There are only a few more weeks until the Cybils winners will be announced! I’ve been reading finalists in other categories trying to prepare, and I’ll try to get reviews of those up soon. In the meantime, here are more of the middle grade speculative fiction nominees that I enjoyed, including the last of the finalists.
Moon Rising. Wings of Fire Book 6 by Tui Sutherland. Scholastic, 2015.
This sixth book in the series starts a new sub-series, so that even though I haven’t read any of the previous books, I was still able to understand what was going on. Now that the war between the different types of dragons is over, work is underway to bring them together. The first step is to have young dragons go to school together, sharing rooms with dragons of other tribes. It’s really hard to break distrust, though, when dragons are asked to make friends with the very dragons they fought against and who killed their relatives. Our main point of view character here is Moonwatcher, a member of the hated Darkwing tribe, who was raised hidden in the rainforest and isn’t used to being around anyone at all. She has the gifts of the Darkwings that no one believes in anymore – the ability to read thoughts and have visions. This plays out as serious sensory issues – she’s immediately overwhelmed by all the dragons around her and their thoughts. Plus, will she ever make friends with her wingmates whether or not she tells them the truth about herself? Meanwhile, she’s overheard conversations about someone planning to attack the school, and the voice of an ancient, probably evil, but encouraging dragon that keeps talking in her head. I was quickly caught up in Moon’s story, and am now considering going back to the other books.
Valiant by Sarah McGuire. Egmont, 2015.
Hooray, a fairy tale retelling! The Brave Little Tailor is retold in a setting that feels like Eastern Europe in the 18th century. Saville and her borderline abusive father are journeying to the capital city, Reggen, where her father is convinced that the innovative techniques that got him banned from the local guilds will make him the king’s favorite tailor. Saville isn’t happy about any of it, but when her father has a stroke and is unable to care for himself, it’s up to her to dress as his apprentice and try to earn the king’s custom herself. She also takes in a homeless boy, Will, and trains him to help a little, taking satisfaction from knowing that her father would disapprove. Trying to survive pretending to be a boy and taking care of two people ought to have been enough, but Saville also finds herself caught up in dangerous politics when the city is attacked by the giants no one really believed were real. The king is weak, his advisors divided, and his sister being prepped for use as a mindless pawn. There’s a touch of romance, and a lot of looking at the importance of diplomacy and real listening. There’s quite a bit of violence, and between that and discussion of marriage, I’d say this is better for the older middle grade to teen crowd. Lovers of fairy tale retellings will find this right up their alley.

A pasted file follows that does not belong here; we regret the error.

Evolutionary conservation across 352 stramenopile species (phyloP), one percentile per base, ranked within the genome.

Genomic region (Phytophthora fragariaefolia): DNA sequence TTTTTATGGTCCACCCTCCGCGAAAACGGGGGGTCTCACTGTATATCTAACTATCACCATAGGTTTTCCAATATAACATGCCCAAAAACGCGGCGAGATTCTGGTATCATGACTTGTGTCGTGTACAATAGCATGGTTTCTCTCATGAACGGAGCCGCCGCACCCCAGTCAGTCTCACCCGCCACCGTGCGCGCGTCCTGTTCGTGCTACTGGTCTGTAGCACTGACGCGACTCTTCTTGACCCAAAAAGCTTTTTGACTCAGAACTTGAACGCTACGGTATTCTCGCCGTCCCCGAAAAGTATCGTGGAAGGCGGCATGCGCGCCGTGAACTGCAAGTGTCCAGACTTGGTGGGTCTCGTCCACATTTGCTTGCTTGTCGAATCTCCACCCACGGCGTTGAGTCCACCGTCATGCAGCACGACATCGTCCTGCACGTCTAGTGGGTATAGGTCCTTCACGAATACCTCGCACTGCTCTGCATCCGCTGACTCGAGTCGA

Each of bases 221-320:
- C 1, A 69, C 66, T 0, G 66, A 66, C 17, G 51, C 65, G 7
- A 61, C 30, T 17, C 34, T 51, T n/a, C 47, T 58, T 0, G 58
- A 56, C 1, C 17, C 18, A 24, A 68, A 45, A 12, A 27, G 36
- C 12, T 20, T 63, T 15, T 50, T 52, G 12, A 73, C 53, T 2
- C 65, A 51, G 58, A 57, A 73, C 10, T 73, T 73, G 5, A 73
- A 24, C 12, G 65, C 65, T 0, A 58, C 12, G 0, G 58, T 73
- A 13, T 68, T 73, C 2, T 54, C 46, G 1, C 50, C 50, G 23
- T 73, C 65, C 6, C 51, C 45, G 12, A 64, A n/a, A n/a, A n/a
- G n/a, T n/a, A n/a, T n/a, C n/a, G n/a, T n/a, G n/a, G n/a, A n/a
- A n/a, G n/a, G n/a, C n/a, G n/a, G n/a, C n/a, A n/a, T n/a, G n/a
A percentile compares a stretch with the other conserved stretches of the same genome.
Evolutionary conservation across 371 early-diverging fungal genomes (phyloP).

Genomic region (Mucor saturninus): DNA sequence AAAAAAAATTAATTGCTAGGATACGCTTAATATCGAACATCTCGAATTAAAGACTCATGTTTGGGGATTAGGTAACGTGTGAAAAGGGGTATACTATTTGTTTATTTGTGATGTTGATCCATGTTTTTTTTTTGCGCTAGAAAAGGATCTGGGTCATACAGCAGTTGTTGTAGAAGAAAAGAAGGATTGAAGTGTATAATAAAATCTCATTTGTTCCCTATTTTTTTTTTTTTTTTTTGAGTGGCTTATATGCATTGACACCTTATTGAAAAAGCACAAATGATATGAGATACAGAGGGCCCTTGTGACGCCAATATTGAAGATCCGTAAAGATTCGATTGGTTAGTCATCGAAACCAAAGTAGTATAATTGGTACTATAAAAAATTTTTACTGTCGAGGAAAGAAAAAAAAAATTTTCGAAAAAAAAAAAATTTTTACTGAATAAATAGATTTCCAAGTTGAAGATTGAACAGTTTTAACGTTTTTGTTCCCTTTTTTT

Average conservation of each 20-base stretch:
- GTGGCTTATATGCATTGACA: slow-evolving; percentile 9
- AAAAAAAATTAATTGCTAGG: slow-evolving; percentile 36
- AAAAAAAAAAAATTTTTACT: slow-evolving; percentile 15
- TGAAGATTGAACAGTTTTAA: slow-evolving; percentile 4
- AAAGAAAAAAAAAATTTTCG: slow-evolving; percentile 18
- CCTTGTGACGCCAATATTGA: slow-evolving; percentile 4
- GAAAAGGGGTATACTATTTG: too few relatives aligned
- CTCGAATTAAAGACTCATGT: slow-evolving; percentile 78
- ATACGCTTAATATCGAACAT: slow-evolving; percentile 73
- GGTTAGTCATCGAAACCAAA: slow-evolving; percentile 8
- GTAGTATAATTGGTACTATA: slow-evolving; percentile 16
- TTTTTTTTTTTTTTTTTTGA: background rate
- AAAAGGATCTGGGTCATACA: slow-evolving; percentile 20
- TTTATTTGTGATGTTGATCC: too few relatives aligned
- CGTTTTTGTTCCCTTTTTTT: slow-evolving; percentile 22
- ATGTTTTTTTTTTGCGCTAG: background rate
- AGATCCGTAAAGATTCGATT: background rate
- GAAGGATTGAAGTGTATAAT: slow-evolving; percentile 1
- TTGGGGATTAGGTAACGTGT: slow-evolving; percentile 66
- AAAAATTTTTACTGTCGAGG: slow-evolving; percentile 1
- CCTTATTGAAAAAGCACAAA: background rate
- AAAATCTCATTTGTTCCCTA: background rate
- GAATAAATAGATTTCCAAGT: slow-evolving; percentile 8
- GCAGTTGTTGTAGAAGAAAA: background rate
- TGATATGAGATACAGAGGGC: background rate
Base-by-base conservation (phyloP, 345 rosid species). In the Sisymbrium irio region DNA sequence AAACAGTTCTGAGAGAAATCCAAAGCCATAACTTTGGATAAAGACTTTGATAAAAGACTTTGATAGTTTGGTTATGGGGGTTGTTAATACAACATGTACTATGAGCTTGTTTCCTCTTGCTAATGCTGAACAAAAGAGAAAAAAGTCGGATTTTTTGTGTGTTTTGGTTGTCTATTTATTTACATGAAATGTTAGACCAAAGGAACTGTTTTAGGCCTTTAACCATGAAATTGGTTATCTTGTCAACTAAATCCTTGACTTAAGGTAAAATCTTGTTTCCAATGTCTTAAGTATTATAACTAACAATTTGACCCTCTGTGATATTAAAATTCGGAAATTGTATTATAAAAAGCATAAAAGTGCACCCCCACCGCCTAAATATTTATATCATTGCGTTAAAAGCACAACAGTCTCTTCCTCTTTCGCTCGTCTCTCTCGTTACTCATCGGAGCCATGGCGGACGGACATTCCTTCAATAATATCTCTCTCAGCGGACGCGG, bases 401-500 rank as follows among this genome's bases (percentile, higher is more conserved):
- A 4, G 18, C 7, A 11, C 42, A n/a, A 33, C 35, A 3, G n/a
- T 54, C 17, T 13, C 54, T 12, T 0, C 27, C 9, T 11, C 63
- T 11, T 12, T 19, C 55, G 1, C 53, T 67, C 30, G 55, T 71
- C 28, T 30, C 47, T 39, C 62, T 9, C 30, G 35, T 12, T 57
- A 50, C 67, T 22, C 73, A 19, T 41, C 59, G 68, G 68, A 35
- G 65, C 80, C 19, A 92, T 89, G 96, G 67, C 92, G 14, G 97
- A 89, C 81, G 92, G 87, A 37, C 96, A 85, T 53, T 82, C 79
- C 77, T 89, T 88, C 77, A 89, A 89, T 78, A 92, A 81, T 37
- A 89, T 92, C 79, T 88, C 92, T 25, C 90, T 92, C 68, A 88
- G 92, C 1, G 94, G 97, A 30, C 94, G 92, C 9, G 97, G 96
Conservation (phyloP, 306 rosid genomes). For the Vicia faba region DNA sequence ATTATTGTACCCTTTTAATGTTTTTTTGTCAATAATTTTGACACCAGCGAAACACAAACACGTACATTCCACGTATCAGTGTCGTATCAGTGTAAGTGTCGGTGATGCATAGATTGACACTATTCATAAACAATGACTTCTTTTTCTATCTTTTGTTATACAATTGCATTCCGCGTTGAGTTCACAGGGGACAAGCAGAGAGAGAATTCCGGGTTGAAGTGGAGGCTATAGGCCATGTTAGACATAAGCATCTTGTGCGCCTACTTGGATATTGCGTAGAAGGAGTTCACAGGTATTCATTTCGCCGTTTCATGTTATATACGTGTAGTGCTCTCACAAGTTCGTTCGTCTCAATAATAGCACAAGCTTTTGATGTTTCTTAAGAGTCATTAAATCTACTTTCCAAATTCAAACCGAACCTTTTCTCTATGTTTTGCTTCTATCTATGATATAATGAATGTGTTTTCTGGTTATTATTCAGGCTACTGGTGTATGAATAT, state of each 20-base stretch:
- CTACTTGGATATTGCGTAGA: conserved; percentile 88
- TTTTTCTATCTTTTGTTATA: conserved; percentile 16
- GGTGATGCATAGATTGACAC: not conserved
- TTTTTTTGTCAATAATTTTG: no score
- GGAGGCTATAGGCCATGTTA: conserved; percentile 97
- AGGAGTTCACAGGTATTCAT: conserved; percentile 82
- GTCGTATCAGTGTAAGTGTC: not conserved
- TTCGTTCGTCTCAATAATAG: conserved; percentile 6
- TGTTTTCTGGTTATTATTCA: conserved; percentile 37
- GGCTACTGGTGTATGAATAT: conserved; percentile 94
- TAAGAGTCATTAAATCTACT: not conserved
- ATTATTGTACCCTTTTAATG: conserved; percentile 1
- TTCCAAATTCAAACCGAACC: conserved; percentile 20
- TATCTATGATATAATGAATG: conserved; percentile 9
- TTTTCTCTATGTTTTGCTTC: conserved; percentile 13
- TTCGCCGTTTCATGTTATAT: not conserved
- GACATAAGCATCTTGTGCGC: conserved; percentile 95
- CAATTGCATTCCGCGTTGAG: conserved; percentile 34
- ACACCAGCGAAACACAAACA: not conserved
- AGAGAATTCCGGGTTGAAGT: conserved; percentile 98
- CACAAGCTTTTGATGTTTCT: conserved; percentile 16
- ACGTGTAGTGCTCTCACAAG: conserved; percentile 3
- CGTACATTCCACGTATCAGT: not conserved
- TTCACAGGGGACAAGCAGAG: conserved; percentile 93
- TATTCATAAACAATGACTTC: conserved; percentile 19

The Toymaker’s Apprentice by Sherri L. Smith. Putnam, 2015.
Stefan is not dealing well with the death of his mother. He’s about to leave his father, a master toymaker, and head out to be a journeyman on his own – when his uncle Christian Drosselmeyer appears, with the Moorish Royal Astronomer of Boldavia. Christian is a master clockmaker, and offers to take Stefan on and travel with him, catering to Stefan’s wish to make brand-new toys that use clockwork. But Christian isn’t his own man, either – he’s bound to find the magical Krakatook nut, which will free the Princess Purlipat, who was turned to wood by the Mouse Queen’s curse some years before. His quest will now be Stefan’s as well. Meanwhile, we also hear part of the story told from the point of the view of the travelling rat tutor who is hired to train the monstrous seven-headed son of the queen mouse – each head named after a fearsome human leader, each with its own personality. Though the tutor doesn’t really believe this can end well, he still does his best to train the prince to take over the world of men. (Take Charlotte’s warning to heart: do not read this if you’re squeamish about rodents.) This is a story inspired by the Nutcracker – very faithfully, from what I remember from my childhood reading of the original novel – but without any touch of dancing snowflakes and candies. I quite enjoyed it, and kids interested in history, machinery, and epic inter-species battles should enjoy it as well.
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